Restorative Practices - “Connect to Correct”

February 21 2018


  • Caroline Gosling, Restorative Practices Trainer
    Caroline Gosling
    Restorative Practices Trainer

Restorative Practices represent a philosophy that recognizes the importance of prioritizing relationships and connections between all people within a school community. Research consistently confirms what educators instinctively know: there is a strong link between positive relationships and success in school. In fact the quality of human relationships may be as influential as the specific techniques or interventions used.

Positive relationships at school create a sense of belonging and connectedness for students. The Centre for Disease Control and Prevention (2009) reports that school connectedness is the "strongest protective factor for both boys and girls to decrease substance use, school absenteeism, early sexual initiation, violence, and risk of unintentional injury (e.g., drinking and driving, not wearing seatbelts) [1]. This report also notes the strong correlation between school connectedness and academic success, including improved attendance, staying in school longer, and higher grades and test scores.

When misbehaviour occurs, how we choose to intervene can either strengthen our relationships and connections with students or damage them. "Connect to Correct" is a process to address mistreatment that preserves relationships, leaves students' dignity intact and supports behavior change. The steps involved are:

  1. Connect
  2. Share data
  3. Ask for information
  4. Show empathy (agreement)
  5. Name the issue
  6. State possible consequences
  7. Engage in problem solving
  8. Offer to help

These eight steps only take a few minutes and with practice become second nature. Consider this scenario - you are walking down the hallway and see several students standing in group. Their voices are getting louder and as you approach you hear student A, Joe, say to student B, Frank "you better watch your back". You approach Joe and calmly say "Hey Joe, you sound upset (connect). I just heard you tell Frank that he better watch his back (share data). What's going on?" (ask for information). Joe tells you he has heard that Frank has been trying to steal his girlfriend. You say "I can understand how that would make you angry, I would be angry too. (show empathy) It's ok to be angry, it's not ok to threaten someone (name the issue). If you continue to threaten or follow through on your threats, you are going to end up out of class or out of school (possible consequences). I wouldn't want to see that happen. What do you think we can do to solve this? (engage in problem solving) How can I help?"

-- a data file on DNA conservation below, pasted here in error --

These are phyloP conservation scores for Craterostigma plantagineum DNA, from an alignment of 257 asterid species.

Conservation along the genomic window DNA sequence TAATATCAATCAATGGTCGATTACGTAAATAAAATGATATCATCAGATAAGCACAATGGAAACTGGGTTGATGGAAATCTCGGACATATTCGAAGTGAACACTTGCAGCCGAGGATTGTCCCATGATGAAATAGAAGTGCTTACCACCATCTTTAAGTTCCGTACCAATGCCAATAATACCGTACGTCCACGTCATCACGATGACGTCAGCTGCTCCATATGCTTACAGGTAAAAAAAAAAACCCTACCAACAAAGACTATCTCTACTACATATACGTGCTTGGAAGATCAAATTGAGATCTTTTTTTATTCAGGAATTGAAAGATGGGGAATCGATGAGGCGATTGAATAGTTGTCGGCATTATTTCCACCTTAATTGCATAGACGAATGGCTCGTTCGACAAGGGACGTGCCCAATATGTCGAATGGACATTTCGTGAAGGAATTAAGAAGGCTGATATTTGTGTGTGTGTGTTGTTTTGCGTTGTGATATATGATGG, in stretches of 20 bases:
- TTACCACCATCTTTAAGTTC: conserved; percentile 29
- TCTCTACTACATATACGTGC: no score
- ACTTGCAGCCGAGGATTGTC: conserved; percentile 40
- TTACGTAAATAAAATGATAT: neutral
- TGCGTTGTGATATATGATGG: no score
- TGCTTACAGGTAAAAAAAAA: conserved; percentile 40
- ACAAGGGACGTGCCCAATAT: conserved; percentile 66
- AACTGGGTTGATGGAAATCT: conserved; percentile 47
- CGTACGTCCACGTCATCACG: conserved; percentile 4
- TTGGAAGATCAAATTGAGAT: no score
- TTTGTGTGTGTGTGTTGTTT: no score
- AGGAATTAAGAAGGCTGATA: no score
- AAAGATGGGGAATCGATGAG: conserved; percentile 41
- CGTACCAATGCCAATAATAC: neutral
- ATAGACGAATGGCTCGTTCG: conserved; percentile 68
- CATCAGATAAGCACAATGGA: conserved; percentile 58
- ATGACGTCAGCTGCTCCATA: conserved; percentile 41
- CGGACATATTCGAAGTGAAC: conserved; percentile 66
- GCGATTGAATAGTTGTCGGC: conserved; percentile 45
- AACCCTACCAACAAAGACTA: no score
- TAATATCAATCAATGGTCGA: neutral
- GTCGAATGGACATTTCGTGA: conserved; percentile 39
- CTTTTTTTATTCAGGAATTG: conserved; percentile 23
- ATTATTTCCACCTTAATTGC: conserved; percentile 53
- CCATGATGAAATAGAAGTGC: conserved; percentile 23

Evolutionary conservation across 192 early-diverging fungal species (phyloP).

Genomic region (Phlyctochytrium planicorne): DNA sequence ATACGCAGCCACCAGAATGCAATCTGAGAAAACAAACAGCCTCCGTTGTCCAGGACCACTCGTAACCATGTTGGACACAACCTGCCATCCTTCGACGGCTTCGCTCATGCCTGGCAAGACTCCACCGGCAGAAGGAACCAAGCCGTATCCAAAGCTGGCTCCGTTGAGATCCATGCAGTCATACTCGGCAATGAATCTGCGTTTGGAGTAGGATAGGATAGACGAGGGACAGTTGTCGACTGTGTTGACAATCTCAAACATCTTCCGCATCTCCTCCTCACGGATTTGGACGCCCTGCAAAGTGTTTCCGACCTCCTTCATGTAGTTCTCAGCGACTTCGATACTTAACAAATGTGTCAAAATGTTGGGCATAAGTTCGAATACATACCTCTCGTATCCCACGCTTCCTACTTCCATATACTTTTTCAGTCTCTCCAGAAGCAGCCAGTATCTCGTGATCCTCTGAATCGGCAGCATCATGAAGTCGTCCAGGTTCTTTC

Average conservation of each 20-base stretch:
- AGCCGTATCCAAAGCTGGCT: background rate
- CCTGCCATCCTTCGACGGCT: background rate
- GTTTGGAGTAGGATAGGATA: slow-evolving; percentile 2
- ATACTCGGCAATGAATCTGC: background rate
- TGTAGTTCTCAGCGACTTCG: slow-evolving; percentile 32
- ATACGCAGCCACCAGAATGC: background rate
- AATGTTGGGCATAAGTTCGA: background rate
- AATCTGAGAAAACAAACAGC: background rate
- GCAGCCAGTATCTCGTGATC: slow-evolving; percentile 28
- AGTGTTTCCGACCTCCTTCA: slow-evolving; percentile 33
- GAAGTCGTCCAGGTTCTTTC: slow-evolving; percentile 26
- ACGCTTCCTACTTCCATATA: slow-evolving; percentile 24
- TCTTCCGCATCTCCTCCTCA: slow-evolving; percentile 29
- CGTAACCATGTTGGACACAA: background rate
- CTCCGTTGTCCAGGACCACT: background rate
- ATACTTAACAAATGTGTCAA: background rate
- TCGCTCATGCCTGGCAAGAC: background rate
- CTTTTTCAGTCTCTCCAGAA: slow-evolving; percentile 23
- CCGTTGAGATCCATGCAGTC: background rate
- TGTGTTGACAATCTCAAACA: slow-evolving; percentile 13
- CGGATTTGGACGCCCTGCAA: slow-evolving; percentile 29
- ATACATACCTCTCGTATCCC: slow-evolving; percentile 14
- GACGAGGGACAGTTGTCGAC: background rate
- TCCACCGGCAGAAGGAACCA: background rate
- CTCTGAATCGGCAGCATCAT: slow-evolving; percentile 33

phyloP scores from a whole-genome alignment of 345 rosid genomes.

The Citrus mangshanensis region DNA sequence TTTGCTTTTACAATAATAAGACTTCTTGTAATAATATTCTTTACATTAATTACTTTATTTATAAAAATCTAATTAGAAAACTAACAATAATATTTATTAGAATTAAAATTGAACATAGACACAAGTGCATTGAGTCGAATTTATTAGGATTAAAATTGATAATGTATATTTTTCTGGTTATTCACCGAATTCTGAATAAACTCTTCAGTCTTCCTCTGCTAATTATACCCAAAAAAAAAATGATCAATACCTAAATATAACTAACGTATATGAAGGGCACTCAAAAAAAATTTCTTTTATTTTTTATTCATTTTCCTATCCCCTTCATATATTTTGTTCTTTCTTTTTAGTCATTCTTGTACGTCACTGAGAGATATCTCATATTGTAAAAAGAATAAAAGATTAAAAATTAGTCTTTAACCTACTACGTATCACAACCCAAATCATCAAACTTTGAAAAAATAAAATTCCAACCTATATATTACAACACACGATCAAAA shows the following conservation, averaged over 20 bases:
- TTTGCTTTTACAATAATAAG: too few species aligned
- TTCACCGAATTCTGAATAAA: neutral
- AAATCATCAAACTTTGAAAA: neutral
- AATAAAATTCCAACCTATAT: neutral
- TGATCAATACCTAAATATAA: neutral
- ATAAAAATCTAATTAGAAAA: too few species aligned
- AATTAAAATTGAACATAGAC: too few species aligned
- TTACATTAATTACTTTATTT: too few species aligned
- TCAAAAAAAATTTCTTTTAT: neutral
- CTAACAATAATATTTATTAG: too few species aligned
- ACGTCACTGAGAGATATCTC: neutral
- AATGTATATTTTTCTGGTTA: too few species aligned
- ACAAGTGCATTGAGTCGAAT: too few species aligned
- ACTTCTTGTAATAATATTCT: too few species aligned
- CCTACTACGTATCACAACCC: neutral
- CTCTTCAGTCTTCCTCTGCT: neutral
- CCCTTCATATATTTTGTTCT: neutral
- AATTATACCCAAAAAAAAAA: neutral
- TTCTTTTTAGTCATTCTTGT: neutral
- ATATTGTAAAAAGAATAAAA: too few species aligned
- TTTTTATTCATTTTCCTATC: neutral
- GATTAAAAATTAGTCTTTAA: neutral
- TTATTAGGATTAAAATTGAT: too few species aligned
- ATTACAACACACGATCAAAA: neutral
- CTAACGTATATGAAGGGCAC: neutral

How do you currently intervene when you see misbehaviour occurring? Is your approach strengthening your relationship and connection with students?

A 2016 research review found that schools implementing school-wide restorative practices have[2]:

  • increased student connectedness and belonging
  • improved social/emotional development in students
  • greater community and parent engagement
  • improved student attendance
  • increased high school completion rates
  • a context for understanding and valuing diversity
  • decreased fights, bullying and suspensions

When we intentionally weave restorative principles and practices into the fabric of our schools they become embedded in school culture and result in a welcoming, caring and safe environment where students thrive. Is this not what we want for all our students and schools?

Community Matters offers trainings in Restorative Practices for school staff and administrators. For more information, see our RP Trainings page or contact LeeAnn Lichnovsky at

[1] Center for Disease Control and Prevention. (2009). School Connectedness: Strategies for Increasing Protective Factors Among Youth. Atlanta, GA. U.S. Department of Health and Human Services.

[2] Fronius, T., Persson, H., Guckenburg, S., et al. Restorative Justice in U.S. Schools: A Research Review. The WestEd Justice & Prevention Center, 2016.

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